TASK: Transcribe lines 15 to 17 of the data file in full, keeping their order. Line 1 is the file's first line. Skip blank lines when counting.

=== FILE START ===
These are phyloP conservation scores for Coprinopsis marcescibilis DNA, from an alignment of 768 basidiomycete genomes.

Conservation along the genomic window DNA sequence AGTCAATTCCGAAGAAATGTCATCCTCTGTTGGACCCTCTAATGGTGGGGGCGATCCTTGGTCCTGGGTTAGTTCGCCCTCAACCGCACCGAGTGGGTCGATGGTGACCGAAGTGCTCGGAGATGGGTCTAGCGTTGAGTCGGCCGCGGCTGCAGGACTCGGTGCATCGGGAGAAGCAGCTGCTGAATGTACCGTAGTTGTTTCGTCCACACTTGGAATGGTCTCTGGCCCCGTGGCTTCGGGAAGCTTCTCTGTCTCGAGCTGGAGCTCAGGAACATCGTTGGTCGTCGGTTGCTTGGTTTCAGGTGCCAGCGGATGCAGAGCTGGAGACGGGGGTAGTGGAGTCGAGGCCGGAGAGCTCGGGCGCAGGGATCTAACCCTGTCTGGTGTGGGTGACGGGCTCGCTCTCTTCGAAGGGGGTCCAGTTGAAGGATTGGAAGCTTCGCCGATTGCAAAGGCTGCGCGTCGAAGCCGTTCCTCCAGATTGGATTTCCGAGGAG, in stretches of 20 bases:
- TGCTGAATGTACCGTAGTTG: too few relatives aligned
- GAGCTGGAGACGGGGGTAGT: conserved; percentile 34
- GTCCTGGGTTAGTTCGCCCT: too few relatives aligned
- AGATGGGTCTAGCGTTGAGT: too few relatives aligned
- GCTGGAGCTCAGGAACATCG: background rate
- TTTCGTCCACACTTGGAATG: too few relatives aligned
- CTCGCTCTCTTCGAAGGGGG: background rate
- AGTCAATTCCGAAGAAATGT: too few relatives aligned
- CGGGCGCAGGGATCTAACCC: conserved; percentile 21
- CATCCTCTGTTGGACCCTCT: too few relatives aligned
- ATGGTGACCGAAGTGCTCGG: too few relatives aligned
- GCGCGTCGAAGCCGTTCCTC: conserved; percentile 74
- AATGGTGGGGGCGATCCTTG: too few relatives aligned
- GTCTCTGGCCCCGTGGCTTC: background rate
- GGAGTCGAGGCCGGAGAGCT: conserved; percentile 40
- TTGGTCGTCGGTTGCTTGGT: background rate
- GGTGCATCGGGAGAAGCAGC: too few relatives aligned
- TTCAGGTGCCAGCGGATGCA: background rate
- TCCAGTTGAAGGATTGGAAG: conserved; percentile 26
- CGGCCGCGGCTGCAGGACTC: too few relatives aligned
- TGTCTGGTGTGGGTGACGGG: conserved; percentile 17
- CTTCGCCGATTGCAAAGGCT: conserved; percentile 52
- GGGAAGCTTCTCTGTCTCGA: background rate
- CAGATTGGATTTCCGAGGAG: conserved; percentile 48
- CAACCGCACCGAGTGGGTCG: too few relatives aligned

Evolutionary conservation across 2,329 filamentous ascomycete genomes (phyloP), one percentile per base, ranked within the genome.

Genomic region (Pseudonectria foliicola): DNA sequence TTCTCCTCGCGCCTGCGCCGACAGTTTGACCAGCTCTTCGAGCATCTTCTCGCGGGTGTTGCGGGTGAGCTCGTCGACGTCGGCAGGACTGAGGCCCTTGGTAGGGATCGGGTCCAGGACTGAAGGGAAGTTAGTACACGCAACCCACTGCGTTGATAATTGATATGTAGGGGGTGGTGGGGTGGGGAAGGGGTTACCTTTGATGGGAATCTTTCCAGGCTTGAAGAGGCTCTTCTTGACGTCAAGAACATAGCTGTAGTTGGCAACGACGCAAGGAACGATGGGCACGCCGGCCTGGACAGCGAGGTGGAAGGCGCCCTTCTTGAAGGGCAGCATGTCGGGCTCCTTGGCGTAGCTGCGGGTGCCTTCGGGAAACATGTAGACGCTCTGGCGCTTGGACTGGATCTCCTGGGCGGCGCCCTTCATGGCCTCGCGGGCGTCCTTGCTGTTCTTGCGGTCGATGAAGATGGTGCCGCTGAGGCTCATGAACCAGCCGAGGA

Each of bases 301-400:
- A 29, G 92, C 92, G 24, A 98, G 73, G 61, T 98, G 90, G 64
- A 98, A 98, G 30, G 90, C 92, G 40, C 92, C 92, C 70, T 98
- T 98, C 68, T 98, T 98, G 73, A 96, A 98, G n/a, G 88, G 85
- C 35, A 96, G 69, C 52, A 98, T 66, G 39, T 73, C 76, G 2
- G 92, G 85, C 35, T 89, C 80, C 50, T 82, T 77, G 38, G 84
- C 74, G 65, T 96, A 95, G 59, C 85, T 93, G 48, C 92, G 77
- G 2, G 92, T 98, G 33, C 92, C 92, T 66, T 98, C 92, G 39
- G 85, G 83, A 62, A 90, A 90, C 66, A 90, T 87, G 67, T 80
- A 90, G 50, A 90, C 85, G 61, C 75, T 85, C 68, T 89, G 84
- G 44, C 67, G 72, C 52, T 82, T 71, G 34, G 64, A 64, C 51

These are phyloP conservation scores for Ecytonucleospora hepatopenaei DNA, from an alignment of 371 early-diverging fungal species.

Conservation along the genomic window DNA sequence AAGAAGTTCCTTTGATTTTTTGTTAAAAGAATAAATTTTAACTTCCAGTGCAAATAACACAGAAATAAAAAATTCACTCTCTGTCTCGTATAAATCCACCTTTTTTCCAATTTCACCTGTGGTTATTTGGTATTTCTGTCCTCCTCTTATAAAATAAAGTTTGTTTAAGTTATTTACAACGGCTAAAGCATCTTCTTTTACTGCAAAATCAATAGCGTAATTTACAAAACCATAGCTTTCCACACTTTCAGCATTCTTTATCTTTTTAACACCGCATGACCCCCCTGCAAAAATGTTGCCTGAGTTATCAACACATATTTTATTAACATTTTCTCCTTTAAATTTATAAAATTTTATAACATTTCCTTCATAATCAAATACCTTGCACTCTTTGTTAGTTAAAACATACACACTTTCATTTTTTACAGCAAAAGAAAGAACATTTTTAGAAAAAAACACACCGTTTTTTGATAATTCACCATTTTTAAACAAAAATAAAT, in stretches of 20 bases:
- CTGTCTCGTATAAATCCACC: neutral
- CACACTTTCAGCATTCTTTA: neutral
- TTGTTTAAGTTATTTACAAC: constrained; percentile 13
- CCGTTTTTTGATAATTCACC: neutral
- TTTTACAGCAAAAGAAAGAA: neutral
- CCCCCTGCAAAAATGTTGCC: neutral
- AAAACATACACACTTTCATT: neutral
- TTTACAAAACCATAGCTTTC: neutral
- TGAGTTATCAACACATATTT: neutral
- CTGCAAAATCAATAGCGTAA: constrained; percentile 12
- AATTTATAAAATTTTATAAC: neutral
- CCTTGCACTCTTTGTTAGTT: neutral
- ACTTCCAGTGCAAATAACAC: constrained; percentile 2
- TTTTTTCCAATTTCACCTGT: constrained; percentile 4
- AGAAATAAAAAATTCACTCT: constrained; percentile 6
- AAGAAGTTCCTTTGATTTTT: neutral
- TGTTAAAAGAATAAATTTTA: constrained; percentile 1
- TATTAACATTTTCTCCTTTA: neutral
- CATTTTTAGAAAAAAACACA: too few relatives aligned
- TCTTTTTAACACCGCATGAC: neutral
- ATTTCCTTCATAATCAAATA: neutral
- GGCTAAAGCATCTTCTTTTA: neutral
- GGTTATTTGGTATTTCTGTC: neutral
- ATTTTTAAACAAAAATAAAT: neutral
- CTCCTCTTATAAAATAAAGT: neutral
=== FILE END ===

- AATGGTGGGGGCGATCCTTG: too few relatives aligned
- GTCTCTGGCCCCGTGGCTTC: background rate
- GGAGTCGAGGCCGGAGAGCT: conserved; percentile 40